Who Is Sheryl Crow?
Born on February 11, 1962, in Kennett, Missouri, Sheryl Crow began her career by recording jingles for advertising clients, before becoming a backup singer for stars like Michael Jackson and Rod Stewart. She hit the big time with her 1993 debut album Tuesday Night Music Club, and continued to rack up accolades and massive sales with follow-up efforts like Sheryl Crow and The Globe Sessions. With nine Grammy Awards under her belt, Crow announced that her 2019 album, Threads, would be her last.
Early Life and Music Career
Singer, musician and songwriter Sheryl Suzanne Crow was born on February 11, 1962, in Kennett, Missouri, to Wendell and Bernice Crow. She has two older sisters, Kathy and Karen, and one younger brother, Steve.
Crow, who began playing piano at age 6, graduated from Kennett High School in 1980 and the University of Missouri at Columbia in 1984, where she majored in music education. During college, she spent her weekends performing with a local band, Cashmere.
After college, Crow worked as a music teacher in an elementary school in St. Louis before moving to Los Angeles in 1986. She began recording jingles for advertising clients, including McDonald's, and worked as a backup singer. In 1987-'88 she sang on Michael Jackson’s Bad World Tour. She later sang back-up for Sting, Rod Stewart and Don Henley.
Albums, Songs and Grammy Wins
'Tuesday Night Music Club'
In 1991, Crow recorded an album for A&M Records, which she shelved because it sounded too "slick." She began playing with The Tuesday Music Club, a band comprised of Bill Bottrell, David Baerwald, David Ricketts and Sheryl’s then-boyfriend Kevin Gilbert. The group contributed to Crow's debut multi-platinum album Tuesday Night Music Club (1993), which included the smash hit, "All I Wanna Do."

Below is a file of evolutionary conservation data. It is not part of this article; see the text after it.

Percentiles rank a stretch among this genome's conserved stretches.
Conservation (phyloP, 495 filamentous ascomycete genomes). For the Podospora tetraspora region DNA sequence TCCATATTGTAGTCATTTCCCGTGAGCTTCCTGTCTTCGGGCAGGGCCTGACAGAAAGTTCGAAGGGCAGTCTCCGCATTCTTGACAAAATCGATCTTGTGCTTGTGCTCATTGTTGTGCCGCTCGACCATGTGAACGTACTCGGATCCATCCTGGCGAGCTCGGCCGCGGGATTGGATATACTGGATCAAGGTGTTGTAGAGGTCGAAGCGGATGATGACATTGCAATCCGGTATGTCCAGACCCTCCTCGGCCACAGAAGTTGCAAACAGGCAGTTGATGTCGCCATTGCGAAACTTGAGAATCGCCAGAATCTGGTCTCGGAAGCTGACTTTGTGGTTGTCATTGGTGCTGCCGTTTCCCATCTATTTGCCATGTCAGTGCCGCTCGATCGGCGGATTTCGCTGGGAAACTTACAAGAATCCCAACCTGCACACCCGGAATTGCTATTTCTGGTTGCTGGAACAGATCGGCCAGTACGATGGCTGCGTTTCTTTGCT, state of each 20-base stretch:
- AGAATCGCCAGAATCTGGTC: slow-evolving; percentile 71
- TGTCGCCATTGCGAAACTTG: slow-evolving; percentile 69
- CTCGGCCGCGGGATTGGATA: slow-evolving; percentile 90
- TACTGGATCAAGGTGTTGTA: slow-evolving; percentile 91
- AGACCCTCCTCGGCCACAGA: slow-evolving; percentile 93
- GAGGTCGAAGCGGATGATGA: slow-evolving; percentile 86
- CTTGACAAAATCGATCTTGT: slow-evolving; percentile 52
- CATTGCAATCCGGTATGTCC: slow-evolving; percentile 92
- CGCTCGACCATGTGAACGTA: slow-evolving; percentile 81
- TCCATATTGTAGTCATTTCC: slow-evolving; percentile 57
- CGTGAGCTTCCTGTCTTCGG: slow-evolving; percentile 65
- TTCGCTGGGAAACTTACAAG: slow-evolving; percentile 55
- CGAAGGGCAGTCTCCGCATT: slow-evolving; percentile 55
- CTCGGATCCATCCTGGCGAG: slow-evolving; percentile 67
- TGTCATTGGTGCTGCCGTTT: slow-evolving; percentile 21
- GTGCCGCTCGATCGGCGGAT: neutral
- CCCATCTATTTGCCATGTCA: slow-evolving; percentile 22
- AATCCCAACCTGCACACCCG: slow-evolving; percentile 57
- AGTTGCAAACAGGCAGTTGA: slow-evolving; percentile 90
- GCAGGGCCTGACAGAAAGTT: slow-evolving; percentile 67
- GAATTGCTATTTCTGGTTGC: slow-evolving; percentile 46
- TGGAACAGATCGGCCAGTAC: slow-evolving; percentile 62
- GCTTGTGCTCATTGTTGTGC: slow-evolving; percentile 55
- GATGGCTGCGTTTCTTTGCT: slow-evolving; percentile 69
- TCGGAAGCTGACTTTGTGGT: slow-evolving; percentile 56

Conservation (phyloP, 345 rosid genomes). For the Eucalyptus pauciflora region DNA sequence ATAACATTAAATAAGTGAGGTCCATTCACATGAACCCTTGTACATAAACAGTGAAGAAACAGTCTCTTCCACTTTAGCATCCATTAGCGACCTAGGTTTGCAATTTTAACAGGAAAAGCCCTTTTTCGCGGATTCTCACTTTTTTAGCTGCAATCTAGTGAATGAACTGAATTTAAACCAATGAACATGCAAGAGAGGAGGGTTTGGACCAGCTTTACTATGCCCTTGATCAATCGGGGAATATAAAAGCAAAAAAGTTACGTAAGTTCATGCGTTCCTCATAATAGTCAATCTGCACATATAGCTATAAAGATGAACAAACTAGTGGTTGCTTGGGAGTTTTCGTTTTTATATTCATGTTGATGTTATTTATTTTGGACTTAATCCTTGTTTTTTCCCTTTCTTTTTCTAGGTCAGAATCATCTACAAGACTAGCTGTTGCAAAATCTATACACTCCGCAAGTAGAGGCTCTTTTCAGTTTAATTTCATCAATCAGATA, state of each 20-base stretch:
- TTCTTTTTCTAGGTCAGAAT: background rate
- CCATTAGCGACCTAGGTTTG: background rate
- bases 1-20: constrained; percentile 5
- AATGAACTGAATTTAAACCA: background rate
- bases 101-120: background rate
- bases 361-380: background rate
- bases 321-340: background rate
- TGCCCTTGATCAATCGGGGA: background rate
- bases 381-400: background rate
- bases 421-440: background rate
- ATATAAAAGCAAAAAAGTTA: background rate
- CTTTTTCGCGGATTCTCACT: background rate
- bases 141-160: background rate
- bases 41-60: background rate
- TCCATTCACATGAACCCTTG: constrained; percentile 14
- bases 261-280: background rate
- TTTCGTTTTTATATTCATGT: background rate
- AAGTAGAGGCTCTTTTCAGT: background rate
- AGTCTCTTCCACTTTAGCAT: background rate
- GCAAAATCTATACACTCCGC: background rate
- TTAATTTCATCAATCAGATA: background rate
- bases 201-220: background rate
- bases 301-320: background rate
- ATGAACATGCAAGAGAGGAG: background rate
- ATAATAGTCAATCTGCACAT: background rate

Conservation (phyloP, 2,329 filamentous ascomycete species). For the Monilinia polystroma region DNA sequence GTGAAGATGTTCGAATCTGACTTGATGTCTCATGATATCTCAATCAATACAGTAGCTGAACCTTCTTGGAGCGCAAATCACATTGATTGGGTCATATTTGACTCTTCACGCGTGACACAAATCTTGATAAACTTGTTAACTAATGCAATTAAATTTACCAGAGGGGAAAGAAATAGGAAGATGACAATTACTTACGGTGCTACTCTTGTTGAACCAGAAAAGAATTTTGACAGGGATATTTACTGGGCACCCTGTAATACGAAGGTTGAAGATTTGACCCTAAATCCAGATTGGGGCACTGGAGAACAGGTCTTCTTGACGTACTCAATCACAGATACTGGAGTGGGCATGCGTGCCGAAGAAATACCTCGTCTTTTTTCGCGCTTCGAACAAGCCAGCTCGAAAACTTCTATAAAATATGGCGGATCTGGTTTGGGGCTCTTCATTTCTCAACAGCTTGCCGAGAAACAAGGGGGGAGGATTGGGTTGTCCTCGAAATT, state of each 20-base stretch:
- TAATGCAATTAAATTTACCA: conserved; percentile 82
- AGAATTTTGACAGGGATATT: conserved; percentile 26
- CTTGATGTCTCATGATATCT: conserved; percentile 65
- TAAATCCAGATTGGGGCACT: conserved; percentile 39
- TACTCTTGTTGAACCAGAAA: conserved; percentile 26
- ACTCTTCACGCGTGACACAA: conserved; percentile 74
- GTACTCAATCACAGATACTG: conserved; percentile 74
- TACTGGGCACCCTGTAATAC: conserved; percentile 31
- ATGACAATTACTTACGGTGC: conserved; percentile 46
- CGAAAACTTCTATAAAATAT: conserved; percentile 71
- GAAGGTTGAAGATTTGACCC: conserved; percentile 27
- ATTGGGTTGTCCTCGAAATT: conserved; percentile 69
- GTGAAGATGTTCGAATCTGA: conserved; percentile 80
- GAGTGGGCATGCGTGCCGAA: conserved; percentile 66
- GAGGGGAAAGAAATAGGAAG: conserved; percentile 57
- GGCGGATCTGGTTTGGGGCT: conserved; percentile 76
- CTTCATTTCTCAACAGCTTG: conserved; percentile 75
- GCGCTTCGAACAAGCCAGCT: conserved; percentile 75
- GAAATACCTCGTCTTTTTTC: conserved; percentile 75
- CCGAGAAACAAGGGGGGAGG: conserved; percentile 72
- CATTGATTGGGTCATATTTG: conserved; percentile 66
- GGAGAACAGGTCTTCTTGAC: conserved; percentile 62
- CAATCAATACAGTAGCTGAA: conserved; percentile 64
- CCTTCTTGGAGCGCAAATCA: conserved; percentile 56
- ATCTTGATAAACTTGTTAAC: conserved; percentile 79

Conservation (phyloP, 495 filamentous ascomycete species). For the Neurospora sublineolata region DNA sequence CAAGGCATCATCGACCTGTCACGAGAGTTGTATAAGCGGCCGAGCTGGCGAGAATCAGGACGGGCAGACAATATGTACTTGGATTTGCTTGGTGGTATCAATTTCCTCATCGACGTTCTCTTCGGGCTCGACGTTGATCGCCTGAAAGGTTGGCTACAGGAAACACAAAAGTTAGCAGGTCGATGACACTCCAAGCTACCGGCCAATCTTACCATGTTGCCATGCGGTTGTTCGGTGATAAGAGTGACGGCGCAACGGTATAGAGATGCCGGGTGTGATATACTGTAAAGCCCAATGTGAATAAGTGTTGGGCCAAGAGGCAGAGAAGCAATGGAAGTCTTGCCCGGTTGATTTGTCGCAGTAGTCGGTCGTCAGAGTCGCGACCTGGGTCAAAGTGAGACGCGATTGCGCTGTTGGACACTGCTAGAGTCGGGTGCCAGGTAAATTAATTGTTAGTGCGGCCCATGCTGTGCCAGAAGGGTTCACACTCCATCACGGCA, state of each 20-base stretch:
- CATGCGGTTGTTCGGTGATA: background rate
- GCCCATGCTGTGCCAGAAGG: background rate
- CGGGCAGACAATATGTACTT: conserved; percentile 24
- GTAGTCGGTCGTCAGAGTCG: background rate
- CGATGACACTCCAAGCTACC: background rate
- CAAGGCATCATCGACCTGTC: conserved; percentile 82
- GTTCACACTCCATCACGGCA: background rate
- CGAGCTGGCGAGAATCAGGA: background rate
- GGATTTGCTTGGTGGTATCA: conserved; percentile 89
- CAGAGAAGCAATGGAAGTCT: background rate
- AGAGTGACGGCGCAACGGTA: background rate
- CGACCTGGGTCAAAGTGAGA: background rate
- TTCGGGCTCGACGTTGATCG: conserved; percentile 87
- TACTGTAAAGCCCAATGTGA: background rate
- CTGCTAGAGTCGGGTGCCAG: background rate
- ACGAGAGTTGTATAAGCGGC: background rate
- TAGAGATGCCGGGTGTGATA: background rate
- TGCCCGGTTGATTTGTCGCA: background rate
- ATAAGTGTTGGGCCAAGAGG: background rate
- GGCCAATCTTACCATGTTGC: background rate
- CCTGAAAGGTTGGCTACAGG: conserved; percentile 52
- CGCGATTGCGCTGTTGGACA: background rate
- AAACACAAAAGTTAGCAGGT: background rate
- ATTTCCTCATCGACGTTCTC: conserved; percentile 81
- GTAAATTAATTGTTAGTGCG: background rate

Sheryl angered the members of The Tuesday Music Club when she appeared on the Late Show with David Letterman and claimed that the song, "Leaving Las Vegas" was autobiographical — omitting that it was, in fact, a collaborative effort between all members of the group. After this incident, the band decided that Sheryl should be on her own. In 1995, she won three Grammy Awards, for Best New Artist, Record of the Year and Best Female Pop Vocal Performance. She also performed an MTV Unplugged session that year.
'Sheryl Crow,' 'The Globe Sessions'
Crow released the album Sheryl Crow in 1996, winning Grammy Awards for Best Rock Album and Best Female Rock Vocal Performance. She spent much of 1997-'98 on tour, playing select dates on the Rolling Stones' Bridges to Babylon Tour and performing at the 1998 Lilith Fair concerts. She released her third album, The Globe Sessions, in the fall of 1998, which won a Grammy for Best Rock Album.
During 1999, Crow performed in Europe and toured with Lilith Fair throughout the United States. At the Grammy Awards in February 2000, Crow won for Best Female Rock Vocal Performance, for her rendition of the Guns 'n Roses hit "Sweet Child o'Mine."
'C'mon, C'mon,' 'Wildflower'